Kyoto University and Takeda T-CiRA Programme begins
Posted: 15 December 2015 | Victoria White | No comments yet
The “Takeda-CiRA Joint Programme for iPS Cell Applications” (T-CiRA) will begin research in six core directions to explore clinical applications of stem cells in therapeutic areas including cancer, heart failure and diabetes mellitus…
The Centre for iPS Cell Research and Application (CiRA) at Kyoto University and Takeda have initiated a joint research programme to develop clinical applications of induced pluripotent stem cells.
The “Takeda-CiRA Joint Programme for iPS Cell Applications” (T-CiRA) will begin research in six core directions to explore clinical applications of stem cells in therapeutic areas including cancer, heart failure, diabetes mellitus, neurodegenerative disorders and intractable muscle diseases.
Induced pluripotent stem cell technologies have the potential to bring about ground-breaking transformations to future medical treatments, and their applications span a variety of fields, including drug discovery, cell therapy and drug safety assessments. During the next 10 years, Takeda will provide collaborative funding of 20 billion yen, and will jointly run multiple projects led by researchers invited from CiRA and other universities. The collaboration is expected to make significant contributions to the application of iPSC technology into clinical practice.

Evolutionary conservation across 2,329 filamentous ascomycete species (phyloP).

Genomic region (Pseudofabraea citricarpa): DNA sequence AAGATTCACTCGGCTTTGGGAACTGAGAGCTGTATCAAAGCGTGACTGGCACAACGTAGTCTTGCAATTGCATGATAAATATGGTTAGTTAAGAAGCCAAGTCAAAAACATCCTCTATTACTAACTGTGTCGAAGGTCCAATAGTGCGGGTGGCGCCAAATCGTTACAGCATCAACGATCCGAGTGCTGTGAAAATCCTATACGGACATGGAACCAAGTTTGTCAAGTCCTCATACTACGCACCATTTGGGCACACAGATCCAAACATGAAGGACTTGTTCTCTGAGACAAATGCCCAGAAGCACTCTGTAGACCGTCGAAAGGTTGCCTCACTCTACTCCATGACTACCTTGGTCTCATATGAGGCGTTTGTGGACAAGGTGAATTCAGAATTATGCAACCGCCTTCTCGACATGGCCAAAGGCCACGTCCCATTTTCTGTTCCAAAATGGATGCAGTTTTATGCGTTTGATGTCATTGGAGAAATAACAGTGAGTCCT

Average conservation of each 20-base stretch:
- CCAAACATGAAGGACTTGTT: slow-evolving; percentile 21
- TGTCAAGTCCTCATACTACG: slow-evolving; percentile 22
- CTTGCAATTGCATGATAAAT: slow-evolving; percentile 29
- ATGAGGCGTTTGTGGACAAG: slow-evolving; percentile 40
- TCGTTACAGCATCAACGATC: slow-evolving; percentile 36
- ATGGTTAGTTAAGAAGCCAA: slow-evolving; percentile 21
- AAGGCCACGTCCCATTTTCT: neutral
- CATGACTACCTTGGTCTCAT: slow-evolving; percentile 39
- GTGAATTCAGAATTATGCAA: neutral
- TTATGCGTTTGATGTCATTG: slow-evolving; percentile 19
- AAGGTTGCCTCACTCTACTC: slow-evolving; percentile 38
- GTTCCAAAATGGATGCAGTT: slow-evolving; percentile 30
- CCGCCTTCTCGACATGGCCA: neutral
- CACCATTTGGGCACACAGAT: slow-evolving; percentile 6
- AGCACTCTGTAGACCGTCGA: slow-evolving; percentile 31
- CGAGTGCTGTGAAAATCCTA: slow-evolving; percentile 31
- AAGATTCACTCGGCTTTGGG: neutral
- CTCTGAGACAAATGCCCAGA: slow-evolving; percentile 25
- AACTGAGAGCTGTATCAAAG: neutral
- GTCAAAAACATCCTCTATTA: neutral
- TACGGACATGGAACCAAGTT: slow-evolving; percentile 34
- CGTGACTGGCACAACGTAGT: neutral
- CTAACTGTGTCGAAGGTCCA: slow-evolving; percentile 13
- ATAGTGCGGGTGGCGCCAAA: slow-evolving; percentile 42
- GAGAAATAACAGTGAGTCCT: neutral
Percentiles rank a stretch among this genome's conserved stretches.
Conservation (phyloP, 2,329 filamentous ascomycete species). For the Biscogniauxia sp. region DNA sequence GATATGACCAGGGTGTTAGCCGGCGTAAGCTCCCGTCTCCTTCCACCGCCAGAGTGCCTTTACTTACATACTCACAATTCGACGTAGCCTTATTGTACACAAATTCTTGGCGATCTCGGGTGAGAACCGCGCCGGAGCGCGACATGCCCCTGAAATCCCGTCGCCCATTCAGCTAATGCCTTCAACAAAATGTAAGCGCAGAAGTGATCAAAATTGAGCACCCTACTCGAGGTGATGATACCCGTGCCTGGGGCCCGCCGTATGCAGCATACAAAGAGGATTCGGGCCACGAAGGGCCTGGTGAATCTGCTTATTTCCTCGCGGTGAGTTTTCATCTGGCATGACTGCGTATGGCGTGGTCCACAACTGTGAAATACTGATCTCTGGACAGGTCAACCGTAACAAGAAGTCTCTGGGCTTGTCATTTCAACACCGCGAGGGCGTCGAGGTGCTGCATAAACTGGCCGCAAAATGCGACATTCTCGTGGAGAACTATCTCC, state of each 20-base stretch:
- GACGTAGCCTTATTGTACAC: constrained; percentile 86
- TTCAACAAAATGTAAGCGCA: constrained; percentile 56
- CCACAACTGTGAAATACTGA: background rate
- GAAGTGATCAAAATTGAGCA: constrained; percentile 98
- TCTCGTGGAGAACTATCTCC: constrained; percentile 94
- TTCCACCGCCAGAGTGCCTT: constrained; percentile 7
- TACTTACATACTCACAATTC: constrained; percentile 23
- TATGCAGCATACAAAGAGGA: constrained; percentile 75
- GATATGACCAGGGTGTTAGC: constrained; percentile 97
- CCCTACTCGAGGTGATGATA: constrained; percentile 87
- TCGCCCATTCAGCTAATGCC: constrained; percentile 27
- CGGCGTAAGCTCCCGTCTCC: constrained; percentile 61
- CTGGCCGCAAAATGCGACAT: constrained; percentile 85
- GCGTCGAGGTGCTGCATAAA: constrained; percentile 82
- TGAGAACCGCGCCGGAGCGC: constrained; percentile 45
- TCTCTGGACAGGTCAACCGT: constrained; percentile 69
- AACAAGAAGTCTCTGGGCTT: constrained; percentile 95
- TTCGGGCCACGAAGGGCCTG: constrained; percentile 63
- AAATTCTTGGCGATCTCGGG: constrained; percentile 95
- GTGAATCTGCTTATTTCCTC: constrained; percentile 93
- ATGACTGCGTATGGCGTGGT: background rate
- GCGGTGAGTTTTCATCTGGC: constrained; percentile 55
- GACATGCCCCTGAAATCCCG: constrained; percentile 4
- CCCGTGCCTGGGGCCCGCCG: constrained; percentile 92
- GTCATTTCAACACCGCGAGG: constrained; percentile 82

New projects to be added to the T-CiRA Programme
“I am so happy to see that the six research groups, comprised of researchers from Takeda and CiRA, have been kicked off their research projects, with generous support from Takeda. Using iPSC technology as a tool, this collaboration will develop new approaches to drug discovery and produce new cures to intractable diseases over the next 10 years,” said Shinya Yamanaka, M.D., Ph.D., director of CiRA, who is a Nobel laureate in 2012 for his work on iPS cells.
“Takeda is proud to be part of this important research programme. Academic and research partnerships, particularly with renowned scientific institutions such as Kyoto University, are critical to advancing clinical knowledge and potential future applications that could improve patient lives,” said Christophe Weber, President & CEO of Takeda. “This partnership also marks a new direction for Takeda, by exploring cell therapies and genetic strategies to avert and remedy disease.”
Currently are carried out simultaneously at Takeda’s Shonan Research Centre (Kanagawa, Japan) as the main venue, with approximately 60 researchers in total from CiRA and Takeda.
“New projects will be added to the T-CiRA Programme when the new laboratory space is completed in April, 2016,” said Seigo Izumo, who is Global Head of Regenerative Medicine and Takeda’s chief advisor to Professor Yamanaka. “It is anticipated that the Programme will have over 10 projects with participation of more than 100 researchers at its steady state.”
Drug Discovery, Stem Cells
Takeda Pharmaceutical Company Ltd